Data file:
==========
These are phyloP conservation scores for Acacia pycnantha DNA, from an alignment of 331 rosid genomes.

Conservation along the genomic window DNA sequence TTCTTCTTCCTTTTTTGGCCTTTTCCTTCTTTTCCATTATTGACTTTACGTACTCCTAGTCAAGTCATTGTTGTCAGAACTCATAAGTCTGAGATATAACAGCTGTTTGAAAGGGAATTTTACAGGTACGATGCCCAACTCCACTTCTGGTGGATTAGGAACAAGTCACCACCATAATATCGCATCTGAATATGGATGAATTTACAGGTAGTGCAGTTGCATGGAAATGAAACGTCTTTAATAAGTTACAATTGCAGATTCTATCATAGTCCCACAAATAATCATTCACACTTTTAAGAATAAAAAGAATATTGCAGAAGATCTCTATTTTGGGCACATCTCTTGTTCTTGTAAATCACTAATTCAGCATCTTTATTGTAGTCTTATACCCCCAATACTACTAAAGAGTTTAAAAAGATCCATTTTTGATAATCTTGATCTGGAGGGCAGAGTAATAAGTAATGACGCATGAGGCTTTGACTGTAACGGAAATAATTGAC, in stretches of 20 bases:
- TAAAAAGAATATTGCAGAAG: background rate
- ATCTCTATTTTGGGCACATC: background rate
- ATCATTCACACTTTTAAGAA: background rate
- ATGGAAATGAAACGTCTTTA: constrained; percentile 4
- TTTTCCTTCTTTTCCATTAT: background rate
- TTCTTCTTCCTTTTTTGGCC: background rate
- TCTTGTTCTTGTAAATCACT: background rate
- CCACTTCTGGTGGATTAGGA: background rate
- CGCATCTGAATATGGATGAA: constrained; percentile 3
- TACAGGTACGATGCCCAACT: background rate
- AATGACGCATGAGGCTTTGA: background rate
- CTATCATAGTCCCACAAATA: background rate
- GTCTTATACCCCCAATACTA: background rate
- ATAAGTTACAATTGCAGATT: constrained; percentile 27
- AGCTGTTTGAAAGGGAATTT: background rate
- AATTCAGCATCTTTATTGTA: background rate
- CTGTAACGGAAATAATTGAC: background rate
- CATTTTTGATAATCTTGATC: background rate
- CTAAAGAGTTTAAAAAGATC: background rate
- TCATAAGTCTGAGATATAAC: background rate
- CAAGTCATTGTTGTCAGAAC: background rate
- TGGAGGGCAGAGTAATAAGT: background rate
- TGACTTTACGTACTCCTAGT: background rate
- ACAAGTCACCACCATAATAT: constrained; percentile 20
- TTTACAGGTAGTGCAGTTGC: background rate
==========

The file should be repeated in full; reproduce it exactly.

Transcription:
These are phyloP conservation scores for Acacia pycnantha DNA, from an alignment of 331 rosid genomes.

Conservation along the genomic window DNA sequence TTCTTCTTCCTTTTTTGGCCTTTTCCTTCTTTTCCATTATTGACTTTACGTACTCCTAGTCAAGTCATTGTTGTCAGAACTCATAAGTCTGAGATATAACAGCTGTTTGAAAGGGAATTTTACAGGTACGATGCCCAACTCCACTTCTGGTGGATTAGGAACAAGTCACCACCATAATATCGCATCTGAATATGGATGAATTTACAGGTAGTGCAGTTGCATGGAAATGAAACGTCTTTAATAAGTTACAATTGCAGATTCTATCATAGTCCCACAAATAATCATTCACACTTTTAAGAATAAAAAGAATATTGCAGAAGATCTCTATTTTGGGCACATCTCTTGTTCTTGTAAATCACTAATTCAGCATCTTTATTGTAGTCTTATACCCCCAATACTACTAAAGAGTTTAAAAAGATCCATTTTTGATAATCTTGATCTGGAGGGCAGAGTAATAAGTAATGACGCATGAGGCTTTGACTGTAACGGAAATAATTGAC, in stretches of 20 bases:
- TAAAAAGAATATTGCAGAAG: background rate
- ATCTCTATTTTGGGCACATC: background rate
- ATCATTCACACTTTTAAGAA: background rate
- ATGGAAATGAAACGTCTTTA: constrained; percentile 4
- TTTTCCTTCTTTTCCATTAT: background rate
- TTCTTCTTCCTTTTTTGGCC: background rate
- TCTTGTTCTTGTAAATCACT: background rate
- CCACTTCTGGTGGATTAGGA: background rate
- CGCATCTGAATATGGATGAA: constrained; percentile 3
- TACAGGTACGATGCCCAACT: background rate
- AATGACGCATGAGGCTTTGA: background rate
- CTATCATAGTCCCACAAATA: background rate
- GTCTTATACCCCCAATACTA: background rate
- ATAAGTTACAATTGCAGATT: constrained; percentile 27
- AGCTGTTTGAAAGGGAATTT: background rate
- AATTCAGCATCTTTATTGTA: background rate
- CTGTAACGGAAATAATTGAC: background rate
- CATTTTTGATAATCTTGATC: background rate
- CTAAAGAGTTTAAAAAGATC: background rate
- TCATAAGTCTGAGATATAAC: background rate
- CAAGTCATTGTTGTCAGAAC: background rate
- TGGAGGGCAGAGTAATAAGT: background rate
- TGACTTTACGTACTCCTAGT: background rate
- ACAAGTCACCACCATAATAT: constrained; percentile 20
- TTTACAGGTAGTGCAGTTGC: background rate